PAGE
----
Ann Althouse says that John McCain’s attempt to paint Barack Obama as a socialist is incoherent, and wonders if McCain is “exhausted or sick.” McCain may well be losing it, but that’s not the reason he can’t make the case. There’s no case to be made.

Yep, that’s the word for McCain these days. Don’t believe me? Then believe Ann Althouse.

The whole “socialist” thing is so wrong on so many levels it’s hard to get started.

First, it’s obviously, grossly, ludicrously false. Obama does not believe in state ownership of the means of production. He believes in a state that makes capitalism work for everyone. When he thinks about economic policy Obama’s first move is toward Alexander Hamilton, who invented what is now called the “mixed economy” before anyone had ever heard of socialism.

Second, McCain doesn’t really believe it. First he cites his vote against the Bush tax cuts as evidence that he’s a maverick. Then he cites Obama’s opposition to extending those cuts as evidence that Obama is a “socialist.” Or it’s because Obama offers refundable tax credits, when refundable tax credits are at the center of McCain’s own health care plan. This stuff doesn’t pass the giggle test.

Third, and most of all, “socialist” as a campaign issue has nothing to do with economic policy at all. Because the oligarchs of Soviet Union and the rest of the Leninist/Stalinist/Maoist world &#8212 and their Western apologists &#8212 used “socialist” as a label for their mix of state capitalism with tyranny, during the Cold War calling someone a “socialist” was a way of challenging that person’s loyalty. “Socialist” in the context of McCain’s attack on Obama has no real reference to an economic theory; it’s just part of the attempt to make Obama into the Scary Other: the black nationalist/ terrorist/ radical/ Muslim/ Marxist/ Chicago machine politician/ vote-stealer/ fake Messiah/ baby-killer/ pervert/ alien/ cosmopolitan/ European/ celebrity/ elitist. (Now James Pinkerton adds “Satanist”. No, seriously.)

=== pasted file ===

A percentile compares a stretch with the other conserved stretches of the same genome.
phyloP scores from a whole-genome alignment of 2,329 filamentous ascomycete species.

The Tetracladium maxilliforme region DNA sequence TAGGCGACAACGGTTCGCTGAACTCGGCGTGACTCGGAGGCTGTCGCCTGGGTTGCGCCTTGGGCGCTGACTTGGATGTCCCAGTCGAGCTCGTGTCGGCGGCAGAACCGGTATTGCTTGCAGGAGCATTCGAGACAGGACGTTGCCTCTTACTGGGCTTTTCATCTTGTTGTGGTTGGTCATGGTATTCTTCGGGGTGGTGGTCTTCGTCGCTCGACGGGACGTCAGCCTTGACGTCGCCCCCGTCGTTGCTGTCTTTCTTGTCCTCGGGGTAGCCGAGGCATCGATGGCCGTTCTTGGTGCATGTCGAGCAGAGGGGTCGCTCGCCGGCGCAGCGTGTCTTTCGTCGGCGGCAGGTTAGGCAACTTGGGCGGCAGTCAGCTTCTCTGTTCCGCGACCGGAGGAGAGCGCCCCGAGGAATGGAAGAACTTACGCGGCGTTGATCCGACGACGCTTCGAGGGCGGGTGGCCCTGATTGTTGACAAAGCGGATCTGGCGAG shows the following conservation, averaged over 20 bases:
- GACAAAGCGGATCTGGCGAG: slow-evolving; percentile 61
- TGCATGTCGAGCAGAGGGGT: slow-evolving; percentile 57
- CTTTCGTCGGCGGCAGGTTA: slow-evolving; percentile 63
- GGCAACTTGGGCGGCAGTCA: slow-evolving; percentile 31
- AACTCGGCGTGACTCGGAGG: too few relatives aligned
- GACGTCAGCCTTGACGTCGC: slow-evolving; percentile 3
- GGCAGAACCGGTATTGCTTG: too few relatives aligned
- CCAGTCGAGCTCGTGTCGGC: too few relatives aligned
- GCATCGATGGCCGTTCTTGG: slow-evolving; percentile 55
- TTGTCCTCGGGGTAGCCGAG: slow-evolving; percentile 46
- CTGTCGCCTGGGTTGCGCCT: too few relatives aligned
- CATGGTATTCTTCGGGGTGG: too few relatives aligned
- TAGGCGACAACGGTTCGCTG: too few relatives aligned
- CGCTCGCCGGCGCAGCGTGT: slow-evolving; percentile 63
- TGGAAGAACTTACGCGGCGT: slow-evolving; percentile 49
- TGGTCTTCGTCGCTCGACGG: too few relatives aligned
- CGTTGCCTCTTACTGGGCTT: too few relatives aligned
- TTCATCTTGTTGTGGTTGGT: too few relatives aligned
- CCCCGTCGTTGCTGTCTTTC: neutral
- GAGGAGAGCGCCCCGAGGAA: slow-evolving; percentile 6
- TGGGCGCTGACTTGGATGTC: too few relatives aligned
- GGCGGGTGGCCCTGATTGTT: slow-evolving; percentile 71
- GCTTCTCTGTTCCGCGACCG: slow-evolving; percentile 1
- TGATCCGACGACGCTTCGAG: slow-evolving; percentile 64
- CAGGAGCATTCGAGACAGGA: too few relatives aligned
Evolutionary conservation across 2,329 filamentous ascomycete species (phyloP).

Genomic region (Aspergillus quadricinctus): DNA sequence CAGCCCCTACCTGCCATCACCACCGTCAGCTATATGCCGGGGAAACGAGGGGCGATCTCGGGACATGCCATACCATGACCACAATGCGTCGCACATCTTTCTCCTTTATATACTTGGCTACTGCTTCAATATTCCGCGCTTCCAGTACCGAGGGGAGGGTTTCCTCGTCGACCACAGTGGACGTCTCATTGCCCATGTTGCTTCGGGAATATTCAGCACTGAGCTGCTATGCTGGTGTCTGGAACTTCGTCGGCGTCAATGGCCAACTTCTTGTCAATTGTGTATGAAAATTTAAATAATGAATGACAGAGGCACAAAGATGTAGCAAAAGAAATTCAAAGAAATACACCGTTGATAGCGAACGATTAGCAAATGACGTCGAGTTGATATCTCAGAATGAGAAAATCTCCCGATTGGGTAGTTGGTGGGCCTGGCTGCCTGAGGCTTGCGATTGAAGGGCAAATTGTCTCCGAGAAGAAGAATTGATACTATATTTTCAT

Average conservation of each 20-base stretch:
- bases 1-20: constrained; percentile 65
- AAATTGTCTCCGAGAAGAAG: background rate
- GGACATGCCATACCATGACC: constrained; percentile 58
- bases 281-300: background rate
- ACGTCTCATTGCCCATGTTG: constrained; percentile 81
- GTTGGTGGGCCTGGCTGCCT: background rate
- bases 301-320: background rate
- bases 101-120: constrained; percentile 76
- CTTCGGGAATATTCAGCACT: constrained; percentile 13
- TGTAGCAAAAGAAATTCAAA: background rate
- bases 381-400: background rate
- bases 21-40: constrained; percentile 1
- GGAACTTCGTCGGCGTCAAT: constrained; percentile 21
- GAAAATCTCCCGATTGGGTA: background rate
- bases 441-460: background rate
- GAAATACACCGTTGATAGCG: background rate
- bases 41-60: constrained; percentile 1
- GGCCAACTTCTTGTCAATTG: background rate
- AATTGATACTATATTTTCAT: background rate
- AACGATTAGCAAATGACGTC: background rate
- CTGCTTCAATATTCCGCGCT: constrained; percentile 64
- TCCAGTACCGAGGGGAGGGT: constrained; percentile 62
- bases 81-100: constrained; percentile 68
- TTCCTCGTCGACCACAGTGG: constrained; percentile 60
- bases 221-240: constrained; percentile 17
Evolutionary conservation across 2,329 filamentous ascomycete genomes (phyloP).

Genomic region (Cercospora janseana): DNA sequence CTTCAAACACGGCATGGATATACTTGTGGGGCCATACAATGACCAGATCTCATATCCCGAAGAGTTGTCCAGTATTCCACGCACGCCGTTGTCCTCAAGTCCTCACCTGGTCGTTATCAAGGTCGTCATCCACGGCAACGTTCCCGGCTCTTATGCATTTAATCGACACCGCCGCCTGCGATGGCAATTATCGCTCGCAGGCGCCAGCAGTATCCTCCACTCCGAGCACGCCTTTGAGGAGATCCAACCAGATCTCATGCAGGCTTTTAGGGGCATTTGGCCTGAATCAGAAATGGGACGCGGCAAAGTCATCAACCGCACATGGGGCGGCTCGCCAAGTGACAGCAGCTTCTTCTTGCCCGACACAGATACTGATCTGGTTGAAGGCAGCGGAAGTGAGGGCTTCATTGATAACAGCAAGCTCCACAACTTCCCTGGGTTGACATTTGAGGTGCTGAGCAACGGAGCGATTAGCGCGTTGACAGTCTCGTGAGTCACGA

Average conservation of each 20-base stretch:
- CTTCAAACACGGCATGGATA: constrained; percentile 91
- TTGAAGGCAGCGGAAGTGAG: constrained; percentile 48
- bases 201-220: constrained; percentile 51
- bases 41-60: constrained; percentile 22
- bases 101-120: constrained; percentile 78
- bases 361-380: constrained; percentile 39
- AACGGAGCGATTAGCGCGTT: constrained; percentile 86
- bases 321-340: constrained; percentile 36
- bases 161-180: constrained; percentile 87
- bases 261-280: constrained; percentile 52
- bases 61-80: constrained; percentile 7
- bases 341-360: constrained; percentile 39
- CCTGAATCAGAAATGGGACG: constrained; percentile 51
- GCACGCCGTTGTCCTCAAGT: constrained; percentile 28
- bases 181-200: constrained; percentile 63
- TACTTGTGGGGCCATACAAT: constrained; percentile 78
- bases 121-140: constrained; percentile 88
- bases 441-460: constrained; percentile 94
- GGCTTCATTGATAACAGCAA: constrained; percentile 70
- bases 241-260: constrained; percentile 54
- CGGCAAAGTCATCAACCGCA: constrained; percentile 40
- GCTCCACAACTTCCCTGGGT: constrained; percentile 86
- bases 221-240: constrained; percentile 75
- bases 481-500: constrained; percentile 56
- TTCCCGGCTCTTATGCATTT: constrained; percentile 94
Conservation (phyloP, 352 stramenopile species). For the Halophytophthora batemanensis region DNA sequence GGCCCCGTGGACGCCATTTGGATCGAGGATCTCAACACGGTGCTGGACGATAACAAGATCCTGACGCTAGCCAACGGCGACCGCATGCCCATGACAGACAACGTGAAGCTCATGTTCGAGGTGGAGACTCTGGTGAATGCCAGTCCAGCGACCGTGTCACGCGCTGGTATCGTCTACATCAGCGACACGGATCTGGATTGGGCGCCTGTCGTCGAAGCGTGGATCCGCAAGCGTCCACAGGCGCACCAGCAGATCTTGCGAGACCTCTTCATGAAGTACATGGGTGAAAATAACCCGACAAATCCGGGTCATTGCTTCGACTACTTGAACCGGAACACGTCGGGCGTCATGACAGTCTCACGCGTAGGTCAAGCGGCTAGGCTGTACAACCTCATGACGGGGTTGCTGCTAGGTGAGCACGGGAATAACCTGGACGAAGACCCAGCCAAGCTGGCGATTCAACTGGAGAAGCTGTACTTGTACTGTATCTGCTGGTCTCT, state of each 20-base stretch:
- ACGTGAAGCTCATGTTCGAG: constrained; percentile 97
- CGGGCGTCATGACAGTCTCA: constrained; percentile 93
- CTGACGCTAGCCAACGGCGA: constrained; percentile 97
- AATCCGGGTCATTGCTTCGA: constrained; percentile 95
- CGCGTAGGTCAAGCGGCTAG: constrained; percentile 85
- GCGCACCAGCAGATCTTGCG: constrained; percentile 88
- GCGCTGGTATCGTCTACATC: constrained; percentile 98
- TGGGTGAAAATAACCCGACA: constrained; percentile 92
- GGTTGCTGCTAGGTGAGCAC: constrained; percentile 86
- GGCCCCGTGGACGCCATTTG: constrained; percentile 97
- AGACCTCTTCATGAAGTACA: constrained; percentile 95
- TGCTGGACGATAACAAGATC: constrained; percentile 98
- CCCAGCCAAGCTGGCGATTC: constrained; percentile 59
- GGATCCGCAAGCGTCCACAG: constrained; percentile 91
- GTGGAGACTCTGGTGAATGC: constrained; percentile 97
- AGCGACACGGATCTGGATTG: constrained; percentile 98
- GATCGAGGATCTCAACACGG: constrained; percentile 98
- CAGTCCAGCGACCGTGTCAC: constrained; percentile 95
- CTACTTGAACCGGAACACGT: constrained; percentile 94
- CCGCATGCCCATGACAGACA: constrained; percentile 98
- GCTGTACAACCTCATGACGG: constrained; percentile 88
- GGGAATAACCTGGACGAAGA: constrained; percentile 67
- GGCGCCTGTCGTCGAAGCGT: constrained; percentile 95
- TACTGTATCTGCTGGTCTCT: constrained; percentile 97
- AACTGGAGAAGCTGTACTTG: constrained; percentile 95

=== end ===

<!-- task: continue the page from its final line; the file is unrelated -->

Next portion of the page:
No wonder an intellectual like Althouse can’t parse what McCain is saying. And good for her for having the nerve to say so.

But the message isn’t incoherent just because McCain is “exhausted or sick.” Yes, McCain does seem to suffer from a certain … shall we say “lack of focus”? But that merely makes it harder for McCain to conceal the fact that there’s no actual thought behind the fear-mongering. Give someone smart &#8212 Althouse, for example &#8212 the assignment of explaining the sense in which Barack Obama is a “socialist,” and she couldn’t really do any better at it. There’s simply no there there.

Author: Mark Kleiman

Professor of Public Policy at the NYU Marron Institute for Urban Management and editor of the Journal of Drug Policy Analysis. Teaches about the methods of policy analysis about drug abuse control and crime control policy, working out the implications of two principles: that swift and certain sanctions don't have to be severe to be effective, and that well-designed threats usually don't have to be carried out. Books: Drugs and Drug Policy: What Everyone Needs to Know (with Jonathan Caulkins and Angela Hawken) When Brute Force Fails: How to Have Less Crime and Less Punishment (Princeton, 2009; named one of the "books of the year" by The Economist Against Excess: Drug Policy for Results (Basic, 1993) Marijuana: Costs of Abuse, Costs of Control (Greenwood, 1989) UCLA Homepage Curriculum Vitae Contact: Markarkleiman-at-gmail.com